October is a time for raking leaves and Halloween costumes. It’s also National Bullying Prevention Month.
Bullying is defined by StopBullying.gov as “unwanted, aggressive behavior among school-aged children that involves a real or perceived power imbalance.” Types of bullying include:
- Verbal (teasing, name-calling, taunting, threats)
- Social (spreading rumors, shaming, leaving someone out of a game or activity)
- Physical (hitting, kicking, pinching, tripping, pushing, taking or breaking things)
As elder care attorneys, at Geyer Law we’re concerned about bullying victims who have long ago left the school playground and who are now “aging in place” at home or in senior living facililties. As we specialize in helping elders and their families with special needs planning, guardianships, and veterans aid benefits, we are all too often made aware of three different forms of senior “bullying”:
1. Elder abuse by caretakers and family members
The Administration on Aging defines elder abuse as “any knowing, intentional, or negligent act by a caregiver or any other person that causes harm or a serious risk of harm to a vulnerable adult”.
2. Bullying by peers in senior living facilities
People may develop destructive bullying behaviors as an adjustment mechanism during times of transition, Cyndy Marsh writes in the Caregiver Training Blog, and bullying among seniors can take some of the same forms as childhood bullying:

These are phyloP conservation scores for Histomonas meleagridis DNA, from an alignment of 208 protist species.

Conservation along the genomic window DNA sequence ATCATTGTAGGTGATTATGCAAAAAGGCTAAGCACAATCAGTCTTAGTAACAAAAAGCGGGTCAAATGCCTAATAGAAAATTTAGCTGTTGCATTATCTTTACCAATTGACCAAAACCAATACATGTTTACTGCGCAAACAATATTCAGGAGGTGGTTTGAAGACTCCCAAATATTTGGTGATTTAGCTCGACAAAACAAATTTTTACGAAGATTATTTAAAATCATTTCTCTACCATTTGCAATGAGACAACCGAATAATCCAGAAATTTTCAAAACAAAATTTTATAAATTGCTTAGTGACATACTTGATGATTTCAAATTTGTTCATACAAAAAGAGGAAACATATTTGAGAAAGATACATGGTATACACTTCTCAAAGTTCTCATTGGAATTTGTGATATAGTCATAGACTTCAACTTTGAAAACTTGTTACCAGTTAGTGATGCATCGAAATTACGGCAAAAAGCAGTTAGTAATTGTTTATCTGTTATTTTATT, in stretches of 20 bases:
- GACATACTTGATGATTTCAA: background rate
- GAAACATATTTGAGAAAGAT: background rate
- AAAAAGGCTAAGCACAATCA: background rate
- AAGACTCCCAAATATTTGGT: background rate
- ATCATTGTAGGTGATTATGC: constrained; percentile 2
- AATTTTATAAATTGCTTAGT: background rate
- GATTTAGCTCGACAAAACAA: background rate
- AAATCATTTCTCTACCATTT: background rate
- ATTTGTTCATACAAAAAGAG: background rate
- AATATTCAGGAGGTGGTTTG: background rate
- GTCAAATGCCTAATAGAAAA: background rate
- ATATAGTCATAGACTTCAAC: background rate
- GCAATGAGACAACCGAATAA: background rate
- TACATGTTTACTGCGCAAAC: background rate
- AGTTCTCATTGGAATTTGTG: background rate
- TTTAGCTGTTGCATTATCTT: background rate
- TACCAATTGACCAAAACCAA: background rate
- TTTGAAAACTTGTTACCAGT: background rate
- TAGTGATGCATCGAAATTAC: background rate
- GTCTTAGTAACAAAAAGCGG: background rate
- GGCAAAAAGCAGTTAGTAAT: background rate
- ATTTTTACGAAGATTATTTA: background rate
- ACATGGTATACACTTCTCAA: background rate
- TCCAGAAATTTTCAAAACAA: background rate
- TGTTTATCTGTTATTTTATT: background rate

- gossiping or whispering when someone enters a room
- belittling jokes
- spreading rumors
- bossy behavior
- enforcing artificial seating arrangements
- making fun of physical or mental disabilities
- offensive gestures of facial expressions
- invading one’s personal space
- racial slurs
- physical abuse
If the behavior continues, it is important for adult children to reach out to the administrator or nursing staff, requesting that an assessment be conducted to determine if the bully has a medical condition (dementia and certain prescription medications) that are triggering the bullying behavior. Insist that a protocol be put in place to address the situation.
On the other hand, as Lifecare Innovations points out, when residents complain to family members about the bullying behaviors of other residents, family members will sometimes attempt to correct the behavior themselves by approaching the offending resident. These scenarios can escalate and cause a bad situation to grow far worse.
Existing studies suggest about one in five seniors encounters bullying, Social work professor Robin Bonifas at Arizona State University sees bullying as an outgrowth of:
a. frustrations characteristic in communal settings
b. issues unique to getting older
3. Adult children overstepping their boundaries.
In dealing with aging parents, It’s imperative that adult children not attempt to force their will on their parents, and that they ”pick their battles” by focusing on only the important things. In “Are You Bullying Your Aging Parents?”, Linda Bernstein names five key issues adult children and parents fight about include:
- home safety
- doctors, treatments, and medication
- end-of-life planning
Aging individuals, their children, and their caregivers can all be overwhelmed by the physical toll of aging and the burden of finding resources to address long-term care needs. At our elder law firm, we try to go beyond the traditional legal issues and by advice, referral, and direct assistance do our best to help clients address the problems brought on by aging.
Let’s all do our best to observe bullying prevention month – all year round!
– by Ronnie of the Rebecca W. Geyer blog team